I was married to a lady named Justice when I passed the Bar, the Committee on Character and Fitness confirmed my credentials and I took the lawyers oath in 1982. The old lady and I have been informally divorced for a number of years, but I continue to find Scott Horton’s blog, Harper’s No Comment to be the finest legal blog on the internet. There are a number of other non-legal blogs that I consider “the finest” of their ilk, including James Fallows’s blog at The Atlantic Magazine.
Today Mr. Horton delivers up another one of his fine and precisely worded works at his blog. A portion of the post follows, but to read the whole thing and get the included links necessary to understand the words provided here, you will need to directly visit Mr. Horton’s latest blog post. I provide herein a portion of Mr. Horton’s work from his blog in the space below:
Saturday the New York Times alerts us to a new opinion issued deep in the bowels of the Bush Justice Department. The decision emanates from the Office of Legal Counsel, an outfit stuffed to the gills with partisan hacks whose other criminal mischief includes a series of decisions issued to induce government operatives to engage in torture and other acts of official cruelty. The same hacks blessed the felonious surveillance of the communications of American citizens on terms which Attorney General Ashcroft and Deputy Attorney General Comey, neither a lion of civil liberties, considered untenable. According to the man who attempted in vain to clean up the office for Ashcroft, some of the opinions he was asked to render were designed–like the works of mafia consigliere — to provide a “golden shield” to protect policy makers at high ranks in the Administration from the near certain prospect of criminal prosecution. So dark are the works of this office that the Bush White House fervently wants to avoid them seeing the light of day.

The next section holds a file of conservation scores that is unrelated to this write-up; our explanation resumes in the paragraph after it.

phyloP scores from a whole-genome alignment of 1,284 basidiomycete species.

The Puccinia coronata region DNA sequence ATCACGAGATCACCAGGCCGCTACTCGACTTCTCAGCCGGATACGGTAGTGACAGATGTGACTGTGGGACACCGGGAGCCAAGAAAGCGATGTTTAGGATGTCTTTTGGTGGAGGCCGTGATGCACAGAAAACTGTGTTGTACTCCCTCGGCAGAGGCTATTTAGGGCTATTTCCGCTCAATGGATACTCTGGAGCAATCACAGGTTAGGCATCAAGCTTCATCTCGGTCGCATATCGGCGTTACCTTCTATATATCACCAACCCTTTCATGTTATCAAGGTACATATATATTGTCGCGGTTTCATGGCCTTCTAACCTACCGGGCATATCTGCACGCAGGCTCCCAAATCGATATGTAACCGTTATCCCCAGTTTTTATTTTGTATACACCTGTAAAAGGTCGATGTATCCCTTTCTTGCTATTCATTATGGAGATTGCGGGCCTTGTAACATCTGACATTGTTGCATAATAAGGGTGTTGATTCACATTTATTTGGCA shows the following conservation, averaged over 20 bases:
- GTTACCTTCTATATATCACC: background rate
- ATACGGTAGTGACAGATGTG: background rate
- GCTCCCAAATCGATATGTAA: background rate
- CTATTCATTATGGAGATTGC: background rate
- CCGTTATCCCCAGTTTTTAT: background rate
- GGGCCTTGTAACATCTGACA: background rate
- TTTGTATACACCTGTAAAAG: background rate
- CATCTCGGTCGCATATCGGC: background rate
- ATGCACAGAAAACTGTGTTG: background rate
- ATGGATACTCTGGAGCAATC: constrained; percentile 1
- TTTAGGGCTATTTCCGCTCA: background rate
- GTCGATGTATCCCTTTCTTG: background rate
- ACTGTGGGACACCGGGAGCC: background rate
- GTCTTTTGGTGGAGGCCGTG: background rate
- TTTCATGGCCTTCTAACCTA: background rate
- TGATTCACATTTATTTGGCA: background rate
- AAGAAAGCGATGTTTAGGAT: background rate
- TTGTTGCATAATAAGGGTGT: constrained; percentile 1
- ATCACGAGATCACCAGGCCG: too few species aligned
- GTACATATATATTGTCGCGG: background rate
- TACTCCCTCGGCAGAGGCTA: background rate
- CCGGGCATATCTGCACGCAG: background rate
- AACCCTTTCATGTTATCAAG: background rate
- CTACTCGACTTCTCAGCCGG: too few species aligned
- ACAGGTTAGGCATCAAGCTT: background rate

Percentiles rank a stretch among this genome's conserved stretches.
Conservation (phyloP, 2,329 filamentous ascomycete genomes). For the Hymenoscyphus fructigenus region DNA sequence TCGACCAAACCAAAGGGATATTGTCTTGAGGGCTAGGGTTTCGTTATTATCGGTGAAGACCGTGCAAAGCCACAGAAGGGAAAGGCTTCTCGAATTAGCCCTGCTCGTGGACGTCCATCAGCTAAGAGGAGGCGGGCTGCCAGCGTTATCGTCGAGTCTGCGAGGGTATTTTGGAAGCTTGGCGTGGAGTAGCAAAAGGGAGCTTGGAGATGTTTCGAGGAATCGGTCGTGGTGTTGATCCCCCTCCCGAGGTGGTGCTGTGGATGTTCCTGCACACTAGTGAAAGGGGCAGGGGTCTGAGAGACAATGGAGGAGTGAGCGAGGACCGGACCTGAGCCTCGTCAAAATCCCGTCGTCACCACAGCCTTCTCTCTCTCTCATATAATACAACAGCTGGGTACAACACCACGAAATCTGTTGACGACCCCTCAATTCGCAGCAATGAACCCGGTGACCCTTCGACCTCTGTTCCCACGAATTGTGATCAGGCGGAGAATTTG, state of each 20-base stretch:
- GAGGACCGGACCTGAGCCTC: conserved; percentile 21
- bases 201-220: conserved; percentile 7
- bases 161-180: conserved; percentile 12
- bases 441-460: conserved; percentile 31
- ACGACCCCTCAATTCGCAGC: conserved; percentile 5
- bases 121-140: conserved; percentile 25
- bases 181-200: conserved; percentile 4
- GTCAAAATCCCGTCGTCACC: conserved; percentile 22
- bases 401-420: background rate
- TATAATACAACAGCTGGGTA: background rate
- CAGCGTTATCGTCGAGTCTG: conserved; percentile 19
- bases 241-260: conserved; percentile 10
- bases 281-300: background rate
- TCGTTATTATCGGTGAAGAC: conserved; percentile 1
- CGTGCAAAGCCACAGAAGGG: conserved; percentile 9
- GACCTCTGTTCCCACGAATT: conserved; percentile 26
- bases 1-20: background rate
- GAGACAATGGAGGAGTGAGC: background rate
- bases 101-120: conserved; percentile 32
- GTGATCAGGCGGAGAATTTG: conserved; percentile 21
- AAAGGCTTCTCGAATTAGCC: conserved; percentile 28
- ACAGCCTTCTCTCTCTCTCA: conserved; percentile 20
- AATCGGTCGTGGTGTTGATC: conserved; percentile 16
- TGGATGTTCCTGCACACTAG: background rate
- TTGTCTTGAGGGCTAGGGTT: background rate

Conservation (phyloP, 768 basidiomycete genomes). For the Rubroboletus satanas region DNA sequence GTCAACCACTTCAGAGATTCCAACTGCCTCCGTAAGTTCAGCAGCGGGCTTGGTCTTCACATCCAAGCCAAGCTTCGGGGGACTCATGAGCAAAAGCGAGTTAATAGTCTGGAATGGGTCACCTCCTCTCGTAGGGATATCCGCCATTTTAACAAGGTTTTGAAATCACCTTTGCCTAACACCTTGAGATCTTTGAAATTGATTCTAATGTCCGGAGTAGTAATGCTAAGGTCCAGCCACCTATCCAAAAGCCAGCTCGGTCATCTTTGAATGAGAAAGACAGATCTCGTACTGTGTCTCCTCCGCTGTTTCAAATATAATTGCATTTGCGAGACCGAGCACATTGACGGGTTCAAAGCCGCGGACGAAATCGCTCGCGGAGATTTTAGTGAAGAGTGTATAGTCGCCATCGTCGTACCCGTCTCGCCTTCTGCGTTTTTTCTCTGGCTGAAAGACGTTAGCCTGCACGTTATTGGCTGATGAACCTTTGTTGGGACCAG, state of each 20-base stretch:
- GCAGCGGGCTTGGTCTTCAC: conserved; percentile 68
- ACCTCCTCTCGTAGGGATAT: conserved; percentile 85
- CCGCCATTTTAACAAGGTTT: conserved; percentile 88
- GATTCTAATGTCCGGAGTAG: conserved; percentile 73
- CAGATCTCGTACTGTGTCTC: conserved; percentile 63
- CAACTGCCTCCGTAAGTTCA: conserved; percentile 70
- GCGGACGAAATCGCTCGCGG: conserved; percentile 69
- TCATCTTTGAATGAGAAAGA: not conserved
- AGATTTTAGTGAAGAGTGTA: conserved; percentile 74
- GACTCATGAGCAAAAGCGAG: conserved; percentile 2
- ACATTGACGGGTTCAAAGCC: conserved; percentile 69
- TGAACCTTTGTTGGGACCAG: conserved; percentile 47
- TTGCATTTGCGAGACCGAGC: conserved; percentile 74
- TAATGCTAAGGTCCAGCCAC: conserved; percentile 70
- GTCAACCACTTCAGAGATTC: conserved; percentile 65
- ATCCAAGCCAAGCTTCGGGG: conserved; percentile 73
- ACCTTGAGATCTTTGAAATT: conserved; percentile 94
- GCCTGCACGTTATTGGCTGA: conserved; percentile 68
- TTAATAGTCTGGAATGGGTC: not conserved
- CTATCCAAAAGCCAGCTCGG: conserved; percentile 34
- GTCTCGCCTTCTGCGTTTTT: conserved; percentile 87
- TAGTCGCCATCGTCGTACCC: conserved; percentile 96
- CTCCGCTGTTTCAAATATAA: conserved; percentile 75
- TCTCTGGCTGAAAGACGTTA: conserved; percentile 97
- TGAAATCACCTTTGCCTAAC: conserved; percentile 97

When sunlight touches these writings, they tend to turn to dust. Exposed to the sanitizing criticism of the public, of Congress, and of the legal profession, they are revealed for works of glaring hackery. No proposition is too preposterous that it cannot be advanced in an OLC memorandum these days. They are now taught in law schools around the country as models of substandard, unprofessional and incompetent legal work.
But this week, the OLC coughed up another furball....